1. What are the Emergency Hospital hours?
Our hospital is open 8am to 10 pm, 7 days per week, including holidays.
2. Is there always a doctor there, or is one just on call?
There is a doctor from the hours of 8am to 10 pm, and at least two technicians on duty at all times.
3. Do I need to have an appointment?
No, all patients are seen on a walk-in basis. However, if you call in advance it may better prepare us to set up for your specific emergency situation and may decrease wait times.
4. How much will this cost?
The emergency examination fee is $120 from 8am to midnight and $135 midnight to 8am. Diagnostic testing and treatments are additional. If the doctor wishes to admit your pet to the hospital, you will be provided with a written treatment plan and an approximation of cost. You will then be required to leave a deposit based on the total.
5. What do I get for the $120?
What you are purchasing with the exam fee is a physical examination by a licensed emergency veterinarian and a consultation about the different processes that may be causing your pet's illness. During this consultation the doctor will discuss any additional diagnostics recommended and a possible treatment plan.
6. What forms of payment do you accept?
Cash, Mastercard, Visa, Discover, American Express and Care Credit
7. Can I make payments?
No. Our hospital is not funded by any government agency. We rely solely on the fees that we must charge in order to remain a service to the community. As such, to keep fees as low as possible, we respectfully request that the majority of fees be paid up front prior to treatment being rendered. There will likely be a balance due when your pet is discharged, which we will collect at the time you pick up your pet.
8. How is emergency care different from regular veterinary care?
Emergency care is available when your family veterinary clinic is not open or primary veterinarian refers your pet to us for critical care. Our emergency hospital allows for intensive care by specially trained staff with state-of-the-art equipment. Our emergency hospital, however, cannot replace the historical knowledge and valued relationship you have with your family veterinarian. After initial treatment at our emergency hospital, we make every effort to discharge your pet back into the care of your family veterinarian.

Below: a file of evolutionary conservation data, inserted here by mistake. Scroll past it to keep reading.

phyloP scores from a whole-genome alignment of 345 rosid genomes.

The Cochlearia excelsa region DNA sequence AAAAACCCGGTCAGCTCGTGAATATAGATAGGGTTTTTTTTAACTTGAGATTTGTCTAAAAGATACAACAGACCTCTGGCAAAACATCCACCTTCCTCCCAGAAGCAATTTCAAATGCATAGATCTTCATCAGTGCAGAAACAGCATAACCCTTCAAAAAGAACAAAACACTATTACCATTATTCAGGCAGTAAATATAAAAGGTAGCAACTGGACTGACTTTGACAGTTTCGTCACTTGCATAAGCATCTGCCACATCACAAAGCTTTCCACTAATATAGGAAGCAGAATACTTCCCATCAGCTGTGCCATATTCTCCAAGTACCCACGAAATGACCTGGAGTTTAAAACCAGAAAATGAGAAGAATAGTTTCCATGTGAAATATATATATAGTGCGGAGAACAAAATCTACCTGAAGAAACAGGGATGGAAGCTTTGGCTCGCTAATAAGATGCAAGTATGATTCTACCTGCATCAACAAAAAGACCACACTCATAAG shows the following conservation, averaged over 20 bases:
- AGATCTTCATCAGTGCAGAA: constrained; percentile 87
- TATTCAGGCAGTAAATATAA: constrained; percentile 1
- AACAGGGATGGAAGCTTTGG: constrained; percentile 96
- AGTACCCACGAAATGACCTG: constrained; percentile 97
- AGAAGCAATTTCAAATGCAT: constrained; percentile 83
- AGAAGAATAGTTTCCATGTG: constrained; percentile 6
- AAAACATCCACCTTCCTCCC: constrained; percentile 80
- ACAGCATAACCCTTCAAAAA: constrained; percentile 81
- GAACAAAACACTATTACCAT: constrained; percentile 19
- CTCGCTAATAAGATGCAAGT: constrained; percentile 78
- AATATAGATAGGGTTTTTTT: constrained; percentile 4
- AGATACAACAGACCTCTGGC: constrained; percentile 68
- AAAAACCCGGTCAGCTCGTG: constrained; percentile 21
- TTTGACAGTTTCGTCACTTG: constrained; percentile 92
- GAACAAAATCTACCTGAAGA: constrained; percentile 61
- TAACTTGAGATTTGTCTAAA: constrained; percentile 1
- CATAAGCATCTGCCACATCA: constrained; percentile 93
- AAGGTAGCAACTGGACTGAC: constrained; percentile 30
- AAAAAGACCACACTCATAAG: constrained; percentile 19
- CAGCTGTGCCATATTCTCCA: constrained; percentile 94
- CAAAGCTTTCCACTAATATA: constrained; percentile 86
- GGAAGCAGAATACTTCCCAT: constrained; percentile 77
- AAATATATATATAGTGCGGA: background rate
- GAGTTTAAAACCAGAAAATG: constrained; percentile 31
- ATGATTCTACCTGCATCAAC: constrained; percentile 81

9. Will my primary veterinarian be updated on my pet?
Yes. One of our obligations as an emergency practice is to remain in close communication with your family veterinarian. We recognize that you may have a long and trusting relationship with your family veterinarian and that she or he may provide essential insight into the medical management of your pet's condition. Our goal is to work closely with your family veterinarian as a team of professionals overseeing the care of your pet.
10. Why are you more expensive than my veterinarian?
Emergency care is available at times when regular veterinary hospitals are not open. Just like a human emergency room or trauma center, a modern veterinary emergency and specialty hospital requires more extensive equipment than what is found in a typical practice. As an emergency practice requires immediate blood and other test results, our hospital has also invested in an extensive on-site laboratory. In addition, operating an emergency hospital requires a highly trained staff of doctors and nurses working long and difficult hours.
11. Do you board pets?
No, we are not zoned for routine boarding. We can "Medically Board" patients with illnesses requiring medical treatment during their stay (i.e. diabetics receiving insulin, renal failure patients on subcutaneous fluids, etc).